Whale Tail String Art
May 16, 2015
I’m so excited about this project! My good friend, Kate, introduced me to the idea of string art and I was immediately hooked. It wasn’t all that difficult either. Setting the nails was the most time consuming–we both just wanted to get to the fun part: the stringing!
The wood I got was a 24″x24″ piece of sanded plywood (either Birch, Oak, or Pine) from Lowe’s, and cost me about $9. I wanted it darker so I stained it (about $5 for wood stain), but do what works best for the look you’re trying to achieve. I encourage you to try to find some more “natural” wood. If you see something at a yard sale or even on the side of the road, don’t be afraid to try it out with this project. Kate found a piece that looked like a mini wood palette and it turned out great.
I also challenge you to get creative with this project and use different types of wood, different thread colors, and experiment with different patterns. I’d even say try out different types of nails.
Total Cost: $15-$40, depending on your wood and stain
Total Time: 2-3 hours
Piece of wood – any size, any type, stained, sanded or left raw
Wood Stain (optional)
Wire Nails (size 1×18), 2 boxes
Step 1: Print the pattern
The possibilities are nearly endless when it comes to what you put on your board. I chose an animal but feel free to venture into other things – plants, monograms, objects, inspirational words, etc. Or, go ahead and create your own image! I chose the latter option and mocked up the image in Adobe Illustrator. If you’re not so good with design programs, you can draw directly on the paper with Sharpie.
Make sure the dimensions of your image are such that it will fit onto your piece of wood, then print. Depending on how large your image is, you may need to print on a large format printer. Usually Staples can make “Engineering Prints” or “Blueprints” (18″x24″) for under $5 per print. The paper need not be anything fancy – you will be discarding it in the end.
Step 2: Prep your wood
If you have a raw piece of wood, you may want to stain it to get the look you’re going for. I used Minwax Wood Finish in Early American 230. Dip an old rag into the can of wood stain and carefully start applying the stain to the wood, in long strokes, going with the grain. Do this until front of your board is saturated with stain, but don’t leave any pools. If you’re only going to stain your wood and not put any finish on it, I suggest only doing one side of the board, plus the sides. Leave one side (the back) free of stain so it won’t soak into your wall paint if you hang it. Let the first coat dry for 4-6 hours, in a well-ventilated area.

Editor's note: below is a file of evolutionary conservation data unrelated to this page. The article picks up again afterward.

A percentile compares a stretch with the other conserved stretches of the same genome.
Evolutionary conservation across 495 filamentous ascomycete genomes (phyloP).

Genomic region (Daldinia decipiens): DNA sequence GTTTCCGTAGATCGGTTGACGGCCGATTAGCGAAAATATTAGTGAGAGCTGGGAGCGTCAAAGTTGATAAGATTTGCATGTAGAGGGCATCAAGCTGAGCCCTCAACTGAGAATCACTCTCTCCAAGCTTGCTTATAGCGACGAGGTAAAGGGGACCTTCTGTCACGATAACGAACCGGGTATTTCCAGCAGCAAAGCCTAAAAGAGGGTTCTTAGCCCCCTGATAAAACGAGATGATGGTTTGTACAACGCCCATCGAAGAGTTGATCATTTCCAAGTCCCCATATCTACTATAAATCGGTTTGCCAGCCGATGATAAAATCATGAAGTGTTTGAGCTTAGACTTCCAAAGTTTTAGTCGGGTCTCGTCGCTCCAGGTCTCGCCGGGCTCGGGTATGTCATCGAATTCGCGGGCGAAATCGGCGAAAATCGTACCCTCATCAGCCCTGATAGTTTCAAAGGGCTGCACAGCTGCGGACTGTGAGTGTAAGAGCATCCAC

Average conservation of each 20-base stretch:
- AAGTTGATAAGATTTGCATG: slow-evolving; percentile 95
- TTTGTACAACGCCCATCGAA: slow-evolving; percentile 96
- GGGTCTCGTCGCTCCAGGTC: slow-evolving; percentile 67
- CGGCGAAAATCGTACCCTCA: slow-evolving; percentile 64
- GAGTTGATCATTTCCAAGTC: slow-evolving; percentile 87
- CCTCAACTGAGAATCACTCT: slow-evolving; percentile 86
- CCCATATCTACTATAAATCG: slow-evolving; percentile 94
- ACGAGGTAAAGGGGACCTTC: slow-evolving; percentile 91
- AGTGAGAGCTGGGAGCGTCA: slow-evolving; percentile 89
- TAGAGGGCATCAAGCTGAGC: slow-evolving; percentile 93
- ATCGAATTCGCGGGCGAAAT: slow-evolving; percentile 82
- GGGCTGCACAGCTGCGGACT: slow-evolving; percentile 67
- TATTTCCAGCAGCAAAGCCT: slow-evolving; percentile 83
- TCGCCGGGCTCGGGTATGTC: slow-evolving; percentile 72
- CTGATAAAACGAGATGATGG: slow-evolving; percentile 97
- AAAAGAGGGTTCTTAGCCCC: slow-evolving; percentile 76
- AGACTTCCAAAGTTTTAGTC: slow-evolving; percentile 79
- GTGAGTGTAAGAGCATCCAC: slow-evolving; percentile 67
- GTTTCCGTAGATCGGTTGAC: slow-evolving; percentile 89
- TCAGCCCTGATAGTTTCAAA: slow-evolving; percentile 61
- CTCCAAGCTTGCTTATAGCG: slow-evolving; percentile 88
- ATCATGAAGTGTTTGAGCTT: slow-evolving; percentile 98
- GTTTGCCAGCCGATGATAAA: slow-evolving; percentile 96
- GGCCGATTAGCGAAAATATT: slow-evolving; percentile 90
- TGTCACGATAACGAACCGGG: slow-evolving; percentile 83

Repeat this process until you achieve the desired color, leaving a few hours of drying time in between. Once dry, lay your pattern down onto the wood and tape at the corners, so it won’t move when you’re setting the nails or now would be the time to draw on your paper if you chose not to print (I would not suggest drawing directly onto the wood – you may still be able to see your drawing once you’ve completed the project).
Step 3: Set the nails
Start hammering away. Following the pattern, hammer the wire nails into the wood, outlining the outer edge of each piece of the pattern. How far apart you set the nails depends on how intricate you want your final product to be. For the tail I set each nail about a 1/2-inch apart. However, for the waves, I allowed almost an inch in between each nail. Setting the nails too close together will make it more difficult to string, but too far apart may not get the detail you want. A safe, general distance is 3/4-inch.
Hammer the nails down far enough that they don’t come loose when you pull on them but not so far down that you cannot wrap thread around it. A good height for the nail is about 1/2-inch up from the board.
When all the nails are set you can tear away the paper pattern. If you wait until the end to do this, it will be very difficult to do.
Step 4: String the heck out of your pattern
This is the fun part! First string the outline of your nails. Tie a double knot to one nail and go along the outer edges, wrapping each nail completely, at least once as you go. Once outlined, then just let your hand be your guide and don’t think about it too much. Start weaving back and forth. The more you wrap each nail, the more secure your line will be (in case you accidentally let go).
Did you do your own string art? I’d like to see it! Post a picture of your final product to inspire others to get their string on!
*This post originally appeared on my former blog, Kept. While that blog has since retired, all the content transferred is up-to-date and my own.